3. Rebounding. UCLA can probably come up with plenty of excuses: Kevon Looney’s facial injury and resultant mask; Tony Parker’s early foul trouble; having to play zone defense for much of the game. But Arizona’s ability to get on the glass and get putbacks was a key here. The Wildcats’ came away with 40 percent of their own missed shots, turning those into 12 points, a key in a close game. Rondae Hollis-Jefferson, who struggled offensively, had five of those offensive boards by himself. If UCLA had been as good cleaning the defensive glass today (against admittedly above-average competition) as they have been all year long, maybe they’d still be playing on Saturday.

Star of the GameBrandon Ashley. The ‘Cats junior forward has been good all year. He didn’t make the All-Pac-12 team (all 15 spots that the conference awards over two teams), although he did make the RTC All-Pac-12 second team. But he’s been good. Today, he was great. His stats indicate as much – a career-high 24 points on 11 field goal attempts, seven boards, a block, an offensive rating off the charts – but they don’t begin to sum up the impact he had in this game. Knocking in jumpers when the Wildcats were struggling to find offense; putting in contested, twisting shots at the rim; challenging UCLA bigs Tony Parker and Kevon Looney at the rim. And, don’t for a second think his enormous contribution got by head coach Sean Miller. “I told Brandon this was the best game that I’ve seen him play at Arizona just because every basket and everything he did had great meaning. And that was from the start of the game to the end.” Miller went on to talk about Ashley’s recovery from his broken foot last season.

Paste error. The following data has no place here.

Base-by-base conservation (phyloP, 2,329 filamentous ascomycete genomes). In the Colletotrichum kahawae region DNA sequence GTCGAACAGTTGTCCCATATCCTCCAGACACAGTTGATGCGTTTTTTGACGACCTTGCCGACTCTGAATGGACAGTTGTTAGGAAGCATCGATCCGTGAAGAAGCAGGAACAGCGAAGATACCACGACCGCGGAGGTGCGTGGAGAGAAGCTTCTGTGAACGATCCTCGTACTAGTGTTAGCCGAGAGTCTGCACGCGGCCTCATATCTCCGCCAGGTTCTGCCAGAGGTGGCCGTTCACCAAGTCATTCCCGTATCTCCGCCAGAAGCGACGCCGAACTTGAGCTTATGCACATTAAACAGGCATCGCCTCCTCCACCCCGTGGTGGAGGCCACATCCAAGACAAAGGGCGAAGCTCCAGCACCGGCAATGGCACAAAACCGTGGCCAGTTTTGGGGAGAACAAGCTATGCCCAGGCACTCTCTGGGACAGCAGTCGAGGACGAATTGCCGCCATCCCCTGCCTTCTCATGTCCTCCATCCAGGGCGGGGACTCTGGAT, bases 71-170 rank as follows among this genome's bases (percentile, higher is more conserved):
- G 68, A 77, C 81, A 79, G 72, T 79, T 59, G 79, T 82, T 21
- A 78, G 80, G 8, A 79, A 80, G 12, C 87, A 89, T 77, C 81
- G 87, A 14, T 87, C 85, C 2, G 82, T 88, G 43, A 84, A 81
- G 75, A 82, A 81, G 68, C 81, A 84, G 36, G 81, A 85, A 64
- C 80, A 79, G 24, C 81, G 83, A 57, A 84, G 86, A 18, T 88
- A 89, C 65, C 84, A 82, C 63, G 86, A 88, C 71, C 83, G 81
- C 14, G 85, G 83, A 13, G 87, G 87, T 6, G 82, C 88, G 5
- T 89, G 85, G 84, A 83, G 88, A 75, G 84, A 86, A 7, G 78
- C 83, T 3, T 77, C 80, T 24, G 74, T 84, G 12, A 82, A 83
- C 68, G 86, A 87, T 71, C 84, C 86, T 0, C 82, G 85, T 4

“When you suffer an injury like he did on February 1 (2014), you not only are taken out of the game for a couple of months, but Brandon didn’t really start playing basketball again until early September, late August. He’s had a great season, but he has to work out in the anxiety and you have to get over the fact that you’re jumping and landing in a crowd. You don’t just again flip the switch and say I’m back. But it makes sense to me now that he’s gotten through 25 games, 24 games, and we’re six months in, five months in, this is truly who he is as a player. And it’s great to see him play that way. And it’s one of the big reasons our team has played its best basketball the last month because I think he has played his best basketball as well.”